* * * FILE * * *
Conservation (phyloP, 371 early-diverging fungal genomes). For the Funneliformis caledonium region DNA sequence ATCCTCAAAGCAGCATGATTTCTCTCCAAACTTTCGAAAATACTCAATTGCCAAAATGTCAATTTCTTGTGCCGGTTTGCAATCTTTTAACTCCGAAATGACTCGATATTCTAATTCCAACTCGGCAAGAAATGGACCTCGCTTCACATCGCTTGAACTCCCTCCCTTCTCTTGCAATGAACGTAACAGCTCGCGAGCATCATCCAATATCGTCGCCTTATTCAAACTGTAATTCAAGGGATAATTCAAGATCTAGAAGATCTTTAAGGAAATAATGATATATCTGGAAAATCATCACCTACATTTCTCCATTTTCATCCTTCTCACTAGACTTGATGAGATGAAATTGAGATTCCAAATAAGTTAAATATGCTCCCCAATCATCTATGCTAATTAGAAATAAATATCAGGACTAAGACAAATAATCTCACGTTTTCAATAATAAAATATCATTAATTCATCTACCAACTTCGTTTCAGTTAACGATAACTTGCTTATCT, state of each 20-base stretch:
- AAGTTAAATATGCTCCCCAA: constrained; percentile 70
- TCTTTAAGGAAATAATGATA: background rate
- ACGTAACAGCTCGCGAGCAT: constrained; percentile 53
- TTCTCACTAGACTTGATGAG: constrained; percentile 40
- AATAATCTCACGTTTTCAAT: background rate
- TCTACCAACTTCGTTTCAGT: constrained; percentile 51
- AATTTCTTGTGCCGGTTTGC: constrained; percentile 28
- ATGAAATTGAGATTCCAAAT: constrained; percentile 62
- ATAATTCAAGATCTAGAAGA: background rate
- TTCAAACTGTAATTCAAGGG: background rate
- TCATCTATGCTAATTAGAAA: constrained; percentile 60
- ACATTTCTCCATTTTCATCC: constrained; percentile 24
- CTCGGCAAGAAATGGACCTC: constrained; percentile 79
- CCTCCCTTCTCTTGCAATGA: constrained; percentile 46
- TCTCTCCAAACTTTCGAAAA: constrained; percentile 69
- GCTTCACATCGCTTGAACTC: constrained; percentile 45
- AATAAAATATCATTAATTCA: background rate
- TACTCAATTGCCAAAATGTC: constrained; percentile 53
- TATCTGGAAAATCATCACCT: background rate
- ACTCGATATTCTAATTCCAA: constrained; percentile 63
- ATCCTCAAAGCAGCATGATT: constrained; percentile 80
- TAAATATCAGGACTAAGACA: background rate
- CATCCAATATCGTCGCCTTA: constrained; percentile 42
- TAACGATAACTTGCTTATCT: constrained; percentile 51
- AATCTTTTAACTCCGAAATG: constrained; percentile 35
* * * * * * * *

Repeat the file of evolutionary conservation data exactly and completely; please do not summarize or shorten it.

Conservation (phyloP, 371 early-diverging fungal genomes). For the Funneliformis caledonium region DNA sequence ATCCTCAAAGCAGCATGATTTCTCTCCAAACTTTCGAAAATACTCAATTGCCAAAATGTCAATTTCTTGTGCCGGTTTGCAATCTTTTAACTCCGAAATGACTCGATATTCTAATTCCAACTCGGCAAGAAATGGACCTCGCTTCACATCGCTTGAACTCCCTCCCTTCTCTTGCAATGAACGTAACAGCTCGCGAGCATCATCCAATATCGTCGCCTTATTCAAACTGTAATTCAAGGGATAATTCAAGATCTAGAAGATCTTTAAGGAAATAATGATATATCTGGAAAATCATCACCTACATTTCTCCATTTTCATCCTTCTCACTAGACTTGATGAGATGAAATTGAGATTCCAAATAAGTTAAATATGCTCCCCAATCATCTATGCTAATTAGAAATAAATATCAGGACTAAGACAAATAATCTCACGTTTTCAATAATAAAATATCATTAATTCATCTACCAACTTCGTTTCAGTTAACGATAACTTGCTTATCT, state of each 20-base stretch:
- AAGTTAAATATGCTCCCCAA: constrained; percentile 70
- TCTTTAAGGAAATAATGATA: background rate
- ACGTAACAGCTCGCGAGCAT: constrained; percentile 53
- TTCTCACTAGACTTGATGAG: constrained; percentile 40
- AATAATCTCACGTTTTCAAT: background rate
- TCTACCAACTTCGTTTCAGT: constrained; percentile 51
- AATTTCTTGTGCCGGTTTGC: constrained; percentile 28
- ATGAAATTGAGATTCCAAAT: constrained; percentile 62
- ATAATTCAAGATCTAGAAGA: background rate
- TTCAAACTGTAATTCAAGGG: background rate
- TCATCTATGCTAATTAGAAA: constrained; percentile 60
- ACATTTCTCCATTTTCATCC: constrained; percentile 24
- CTCGGCAAGAAATGGACCTC: constrained; percentile 79
- CCTCCCTTCTCTTGCAATGA: constrained; percentile 46
- TCTCTCCAAACTTTCGAAAA: constrained; percentile 69
- GCTTCACATCGCTTGAACTC: constrained; percentile 45
- AATAAAATATCATTAATTCA: background rate
- TACTCAATTGCCAAAATGTC: constrained; percentile 53
- TATCTGGAAAATCATCACCT: background rate
- ACTCGATATTCTAATTCCAA: constrained; percentile 63
- ATCCTCAAAGCAGCATGATT: constrained; percentile 80
- TAAATATCAGGACTAAGACA: background rate
- CATCCAATATCGTCGCCTTA: constrained; percentile 42
- TAACGATAACTTGCTTATCT: constrained; percentile 51
- AATCTTTTAACTCCGAAATG: constrained; percentile 35